By Jack McCallum
April 07, 2008 caught up with Sports Illustrated senior writer Jack McCallum to talk about Monday's Hall of Fame announcement. Hakeem Olajuwon, Patrick Ewing, Adrian Dantley and Pat Riley were among seven selected for the Class of 2008, while Don Nelson and Chris Mullin were denied again. Last year you lamented the fact that no NBA players were elected to the Hall of Fame. Given that, what's your reaction to a 2008 class headlined by Ewing, Olajuwon and Dantley?

McCallum: No visitor goes up to the Hall of Fame to see a coach. They might learn about the guy who created the fast break in the early 1900s, but by and large, they identity with the players; the Hall should be about the players. Getting three seminal players from the 1980s and '90s is a really great thing. Olajuwon and Ewing are the headliners of this class. What comes to mind when you reflect on their careers?

McCallum: With Olajuwon, his athleticism, footwork and versatility -- I don't think there's ever been anyone like him. He was this magically gifted guy who was more nimble-footed at center than anyone I could think of. And for all his shot-blocking and scoring with those great post moves, what was equally impressive was his ability to reach around and get steals. He was so good at that skill. Most people don't think of it right away, but he's among the top 10 all time in steals [Olajuwon ranks seventh].

With Ewing, he was just such an important player in the NBA. He came out of Georgetown with so much fanfare. He was the first pick in the first draft lottery -- that was a huge story. To do what he did in New York, with the pressure on him, as a guy who never bended -- he was a very strong-minded person -- was impressive. I'm not sure any 7-footer in history could hit a 20-foot shot like that guy. It was unbelievable how good he got at that shot. You have some vivid memories of dealing with Olajuwon and Ewing during your time at SI.

McCallum: I did a story on the Rockets in [February] 1986 before they made their run to the NBA Finals. The first half of the story was mostly about Ralph Sampson's feud with coach Bill Fitch, and the second half was all about Olajuwon. A couple weeks later Olajuwon sees me and shows me the first part of the article -- Sampson had torn it out of the magazine and marked all the stuff with Fitch. Olajuwon never saw the second half of the article; he thought that was the entire thing. I can still see Olajuwon holding up this thing with all these red marks on it, wondering what the deal was. And Ewing?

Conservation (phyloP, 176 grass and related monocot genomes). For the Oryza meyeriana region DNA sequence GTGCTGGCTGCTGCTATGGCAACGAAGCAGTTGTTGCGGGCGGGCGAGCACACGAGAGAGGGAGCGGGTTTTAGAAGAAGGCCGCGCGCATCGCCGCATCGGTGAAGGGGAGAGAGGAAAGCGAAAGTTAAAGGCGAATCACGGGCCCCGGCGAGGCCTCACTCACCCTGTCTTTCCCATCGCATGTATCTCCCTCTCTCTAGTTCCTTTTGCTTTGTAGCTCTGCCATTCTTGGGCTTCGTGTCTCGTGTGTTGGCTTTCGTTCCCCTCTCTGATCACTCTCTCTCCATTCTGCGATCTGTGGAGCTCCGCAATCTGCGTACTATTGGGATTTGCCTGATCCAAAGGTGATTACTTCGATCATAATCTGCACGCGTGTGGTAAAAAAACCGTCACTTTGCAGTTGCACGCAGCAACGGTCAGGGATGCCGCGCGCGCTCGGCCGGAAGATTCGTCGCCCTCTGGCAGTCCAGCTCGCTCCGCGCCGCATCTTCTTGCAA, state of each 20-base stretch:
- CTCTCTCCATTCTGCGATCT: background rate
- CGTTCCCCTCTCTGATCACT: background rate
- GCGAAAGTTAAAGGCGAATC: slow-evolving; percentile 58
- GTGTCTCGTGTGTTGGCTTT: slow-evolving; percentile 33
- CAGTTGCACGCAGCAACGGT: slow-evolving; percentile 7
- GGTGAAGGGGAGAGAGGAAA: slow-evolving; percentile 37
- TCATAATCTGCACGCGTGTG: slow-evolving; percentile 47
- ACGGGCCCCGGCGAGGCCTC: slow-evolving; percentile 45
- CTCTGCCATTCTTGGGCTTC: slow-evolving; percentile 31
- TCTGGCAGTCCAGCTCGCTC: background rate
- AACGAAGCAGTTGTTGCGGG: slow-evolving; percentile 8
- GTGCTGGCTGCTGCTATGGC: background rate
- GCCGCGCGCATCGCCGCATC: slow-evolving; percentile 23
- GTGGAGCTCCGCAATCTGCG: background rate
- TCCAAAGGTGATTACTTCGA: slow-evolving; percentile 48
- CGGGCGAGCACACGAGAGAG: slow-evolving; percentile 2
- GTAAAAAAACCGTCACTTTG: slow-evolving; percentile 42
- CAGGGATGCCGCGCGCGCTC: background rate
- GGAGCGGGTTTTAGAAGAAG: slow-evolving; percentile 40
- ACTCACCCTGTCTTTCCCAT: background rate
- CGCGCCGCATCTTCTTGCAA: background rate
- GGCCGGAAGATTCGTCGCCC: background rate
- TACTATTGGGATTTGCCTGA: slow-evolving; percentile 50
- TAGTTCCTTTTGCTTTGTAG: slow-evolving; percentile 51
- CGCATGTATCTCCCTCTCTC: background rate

McCallum: The first time I met him was in August 1981 for a story about the the National Sports Festival. It was a showcase featuring three marquee big men headed to college: Ewing of Georgetown, Greg Dreiling of Wichita State and Stuart Gray of UCLA. I wrote about all the skills Gray had and how he outplayed Ewing -- who was unbelievably raw -- and how Gray was better at that moment. Then about seven months later, I'm covering Georgetown and they're going to the Final Four. [Coach] John Thompson sees me and says, "Hey, there's the guy who thought Patrick couldn't play." Do you think the Heat's miserable season, during which Riley has skipped games to scout college talent, affects his legacy at all?

McCallum: That's an excellent question, but I'm not the one to say it. I can't help it, I still associate him with the '80s Lakers. I associate him as the most successful coach in what was probably the greatest era of the NBA. Managing the talent and egos on the Lakers -- that's where I still see him. I understand there are a lot of people who don't begin with him until his Knicks days, when he played those slug-it-out games and made the game ugly. Even then, if your view of him starts there, he managed to win it again [in 2006 with the Heat] when nobody thought they were going to do it. This was Dantley's seven year as a finalist. Why the long wait, and why did he finally get in now?

McCallum: I voted for him one year when I was part of the process. He's probably gotten overlooked a lot of times because of the lack of playoff success and the way he moved around in his career [seven teams in 15 seasons]. He was on some bad teams, and was considered a little bit of a gunner and selfish player. He was traded by the Pistons a few months before they won the 1989 title, because Isiah Thomas wanted to play with his buddy Mark Aguirre instead of Dantley. But if you look at his body of work, for a non-center or big forward, he may be the greatest back-to-the-basket scorer there ever was. He was a scoring machine. Don Nelson is the second-winningest coach of all time. Are you surprised he was bypassed again?

McCallum: I'm a little surprised. When you mention the game's innovators among current coaches, you hear his name more than anybody else's. Perhaps the voters wanted him to win a championship, which he hasn't done. Maybe there are too many defensive-oriented voters. I would say Nellie is the type of guy who could get in the next time. And Mullin? He missed out last year as well.

McCallum: I think it's just easier for him to get lost a bit. People think of him more as a college immortal [at St. John's] than as an NBA immortal, and people do seem to define Hall of Fame credentials in large part by a player's NBA career. Some people might forget that he was on the first Dream Team [in 1992] -- he was just overshadowed by all of his great teammates, because he wasn't anywhere near as spectacular. But you think about it now, on a latter-day Dream Team, he would be like the first guy picked. He would be so valuable now on a team that needed his outside shooting.

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